Eleanor Randolph in the New York Times calls attention to an example of prototyping a change before investing in permanent large-scale changes. Mayor Bloomberg evidently thought about tourists' tired feet when he closed Times Square to traffic and made a pedestrian area out of it. Then, instead of hiring architects, contractors, and spending millions to lay out seating, trash receptacles, and so on, he had the city buy hundreds of gaudy $10 plastic lawn chairs and parked them on the site. The only things missing are pink flamingos, lawn sprinklers, and wading pools. The neon signs and "video" screens covering the walls of buildings seem to say we're more interested in sensory stimulation than peace and quiet.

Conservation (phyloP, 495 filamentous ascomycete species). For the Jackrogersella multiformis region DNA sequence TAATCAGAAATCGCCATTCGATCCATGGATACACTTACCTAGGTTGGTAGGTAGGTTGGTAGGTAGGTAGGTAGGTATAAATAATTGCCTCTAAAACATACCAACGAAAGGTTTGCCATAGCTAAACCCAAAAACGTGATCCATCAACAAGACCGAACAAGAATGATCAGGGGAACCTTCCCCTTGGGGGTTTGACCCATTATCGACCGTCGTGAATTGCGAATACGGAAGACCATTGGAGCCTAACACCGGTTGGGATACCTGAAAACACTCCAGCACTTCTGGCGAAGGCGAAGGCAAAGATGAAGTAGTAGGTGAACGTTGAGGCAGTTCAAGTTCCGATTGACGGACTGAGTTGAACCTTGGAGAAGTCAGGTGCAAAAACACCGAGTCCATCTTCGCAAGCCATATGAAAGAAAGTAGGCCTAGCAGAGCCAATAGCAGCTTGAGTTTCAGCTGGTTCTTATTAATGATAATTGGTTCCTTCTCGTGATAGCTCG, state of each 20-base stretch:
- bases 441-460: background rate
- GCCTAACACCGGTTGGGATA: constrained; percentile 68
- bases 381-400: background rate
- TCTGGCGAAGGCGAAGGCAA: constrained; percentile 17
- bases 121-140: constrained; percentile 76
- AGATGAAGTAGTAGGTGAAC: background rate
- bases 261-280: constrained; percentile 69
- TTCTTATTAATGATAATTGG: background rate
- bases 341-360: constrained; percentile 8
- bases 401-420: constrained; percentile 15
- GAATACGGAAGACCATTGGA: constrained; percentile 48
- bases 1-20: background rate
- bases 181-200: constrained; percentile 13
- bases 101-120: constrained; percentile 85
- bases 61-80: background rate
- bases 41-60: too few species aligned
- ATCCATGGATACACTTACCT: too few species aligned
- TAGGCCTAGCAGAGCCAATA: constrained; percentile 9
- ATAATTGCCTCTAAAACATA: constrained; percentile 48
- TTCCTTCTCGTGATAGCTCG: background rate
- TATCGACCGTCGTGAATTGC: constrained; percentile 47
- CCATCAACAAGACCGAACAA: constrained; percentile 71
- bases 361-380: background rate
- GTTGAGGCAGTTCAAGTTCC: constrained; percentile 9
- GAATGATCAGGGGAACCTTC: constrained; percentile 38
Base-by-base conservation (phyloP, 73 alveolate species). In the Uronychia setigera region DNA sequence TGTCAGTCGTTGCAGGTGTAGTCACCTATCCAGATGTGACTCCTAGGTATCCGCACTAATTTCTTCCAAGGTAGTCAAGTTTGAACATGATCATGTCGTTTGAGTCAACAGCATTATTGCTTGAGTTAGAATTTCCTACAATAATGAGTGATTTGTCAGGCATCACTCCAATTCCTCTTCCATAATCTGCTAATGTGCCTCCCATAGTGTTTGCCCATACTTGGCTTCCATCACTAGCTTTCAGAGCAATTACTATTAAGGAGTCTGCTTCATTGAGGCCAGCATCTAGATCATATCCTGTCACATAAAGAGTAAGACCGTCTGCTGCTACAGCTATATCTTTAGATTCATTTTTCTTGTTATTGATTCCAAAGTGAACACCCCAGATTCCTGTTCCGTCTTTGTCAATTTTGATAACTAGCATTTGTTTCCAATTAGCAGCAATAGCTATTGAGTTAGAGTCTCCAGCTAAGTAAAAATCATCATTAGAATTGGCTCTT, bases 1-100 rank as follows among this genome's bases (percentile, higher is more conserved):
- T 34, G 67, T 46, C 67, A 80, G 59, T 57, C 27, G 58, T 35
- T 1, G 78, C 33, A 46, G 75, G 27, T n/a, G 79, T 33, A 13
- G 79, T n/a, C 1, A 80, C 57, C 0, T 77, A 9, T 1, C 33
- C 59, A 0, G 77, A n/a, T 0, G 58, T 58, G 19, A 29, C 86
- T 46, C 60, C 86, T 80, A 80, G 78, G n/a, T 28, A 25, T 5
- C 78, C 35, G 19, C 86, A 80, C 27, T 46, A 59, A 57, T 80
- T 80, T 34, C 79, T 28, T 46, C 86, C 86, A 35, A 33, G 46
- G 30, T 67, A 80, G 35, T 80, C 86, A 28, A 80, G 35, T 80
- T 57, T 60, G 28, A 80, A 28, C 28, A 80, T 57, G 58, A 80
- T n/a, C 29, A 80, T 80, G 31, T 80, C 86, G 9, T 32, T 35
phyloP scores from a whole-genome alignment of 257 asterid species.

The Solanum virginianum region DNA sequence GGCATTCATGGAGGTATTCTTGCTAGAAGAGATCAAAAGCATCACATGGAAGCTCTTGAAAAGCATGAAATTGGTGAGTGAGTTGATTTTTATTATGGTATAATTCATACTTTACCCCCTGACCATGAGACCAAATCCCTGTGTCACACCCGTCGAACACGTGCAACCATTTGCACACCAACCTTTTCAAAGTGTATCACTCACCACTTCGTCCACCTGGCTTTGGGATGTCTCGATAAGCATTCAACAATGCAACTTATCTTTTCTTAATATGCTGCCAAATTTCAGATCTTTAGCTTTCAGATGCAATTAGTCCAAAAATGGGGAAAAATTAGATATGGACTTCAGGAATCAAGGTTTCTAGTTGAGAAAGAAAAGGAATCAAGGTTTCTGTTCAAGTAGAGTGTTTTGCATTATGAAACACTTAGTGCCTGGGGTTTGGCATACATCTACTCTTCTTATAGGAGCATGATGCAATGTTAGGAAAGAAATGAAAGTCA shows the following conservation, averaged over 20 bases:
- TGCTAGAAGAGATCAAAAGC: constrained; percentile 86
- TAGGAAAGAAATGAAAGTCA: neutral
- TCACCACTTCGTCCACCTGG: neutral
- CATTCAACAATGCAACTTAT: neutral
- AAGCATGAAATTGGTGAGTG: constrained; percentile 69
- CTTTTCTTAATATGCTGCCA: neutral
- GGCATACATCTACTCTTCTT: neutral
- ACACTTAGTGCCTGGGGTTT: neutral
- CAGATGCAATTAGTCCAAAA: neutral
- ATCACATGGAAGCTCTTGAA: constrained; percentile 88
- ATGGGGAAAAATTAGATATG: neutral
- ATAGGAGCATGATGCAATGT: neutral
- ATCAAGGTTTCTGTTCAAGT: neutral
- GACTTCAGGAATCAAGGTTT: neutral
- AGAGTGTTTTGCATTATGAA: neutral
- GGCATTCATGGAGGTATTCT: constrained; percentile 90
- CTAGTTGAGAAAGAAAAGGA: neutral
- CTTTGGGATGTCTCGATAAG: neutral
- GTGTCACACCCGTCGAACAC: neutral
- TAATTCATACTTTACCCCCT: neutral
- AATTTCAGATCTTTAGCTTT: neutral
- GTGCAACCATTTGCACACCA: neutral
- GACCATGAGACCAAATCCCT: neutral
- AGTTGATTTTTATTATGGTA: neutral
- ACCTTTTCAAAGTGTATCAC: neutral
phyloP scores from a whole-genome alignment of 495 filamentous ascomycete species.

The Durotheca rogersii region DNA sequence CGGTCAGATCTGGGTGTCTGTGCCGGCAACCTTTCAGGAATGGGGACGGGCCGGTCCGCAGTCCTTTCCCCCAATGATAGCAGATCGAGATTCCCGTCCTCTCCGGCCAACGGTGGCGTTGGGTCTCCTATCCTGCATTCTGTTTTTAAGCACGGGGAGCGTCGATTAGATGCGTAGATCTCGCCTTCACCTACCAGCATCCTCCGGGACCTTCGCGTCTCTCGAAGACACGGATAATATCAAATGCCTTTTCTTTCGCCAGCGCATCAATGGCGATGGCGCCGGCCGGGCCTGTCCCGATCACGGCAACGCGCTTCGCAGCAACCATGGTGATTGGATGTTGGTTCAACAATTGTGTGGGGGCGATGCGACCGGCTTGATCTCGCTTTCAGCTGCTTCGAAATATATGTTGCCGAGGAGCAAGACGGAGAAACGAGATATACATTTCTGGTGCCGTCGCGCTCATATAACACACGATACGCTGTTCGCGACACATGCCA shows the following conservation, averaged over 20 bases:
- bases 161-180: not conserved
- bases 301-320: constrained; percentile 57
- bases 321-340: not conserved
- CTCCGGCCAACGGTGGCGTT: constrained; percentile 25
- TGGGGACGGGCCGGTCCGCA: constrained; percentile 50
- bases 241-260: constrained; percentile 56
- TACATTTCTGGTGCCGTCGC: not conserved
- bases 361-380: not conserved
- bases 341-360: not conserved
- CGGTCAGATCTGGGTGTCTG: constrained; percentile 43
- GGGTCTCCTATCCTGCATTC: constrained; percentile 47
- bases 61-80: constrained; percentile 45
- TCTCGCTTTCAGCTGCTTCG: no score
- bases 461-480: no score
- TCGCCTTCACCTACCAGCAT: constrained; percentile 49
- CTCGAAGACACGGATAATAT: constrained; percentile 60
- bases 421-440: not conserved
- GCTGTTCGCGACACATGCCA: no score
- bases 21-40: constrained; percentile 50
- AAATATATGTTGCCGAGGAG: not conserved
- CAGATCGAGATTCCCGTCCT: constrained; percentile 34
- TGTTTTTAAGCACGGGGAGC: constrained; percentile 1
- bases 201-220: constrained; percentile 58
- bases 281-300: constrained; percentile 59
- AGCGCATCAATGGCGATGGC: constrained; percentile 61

Tourists and locals have demonstrated their agreement that the idea will improve New York City by filling the chairs constantly and expressing their appreciation for the amenity. People with laptops dot the scene, and at least one business meeting was held in the new park.
Now it's clear that there's customer pull for a park in the busiest part of the city. It's still an open question whether vehicle traffic will be worsened more than the benefit of the park is worth, but plans are already going ahead for resurfacing the area and bringing in permanent seating and concrete planters.
Not too different from mocking up a new cell with cardboard and surplus stuff before purchasing or moving machines and disrupting production. Experience and observation can determine optimum flow of people (and vehicles now diverted from their usual routes). Just like simulating flow in a full-size cell mockup can allow teams to adjust reality to assumptions. No long meetings, proposals, and computer models can substitute for a simple and quick prototype of a new system.
For more on the park, go to "The best seats in Times Square." and take a look at the scene, with more comments, on Flickr.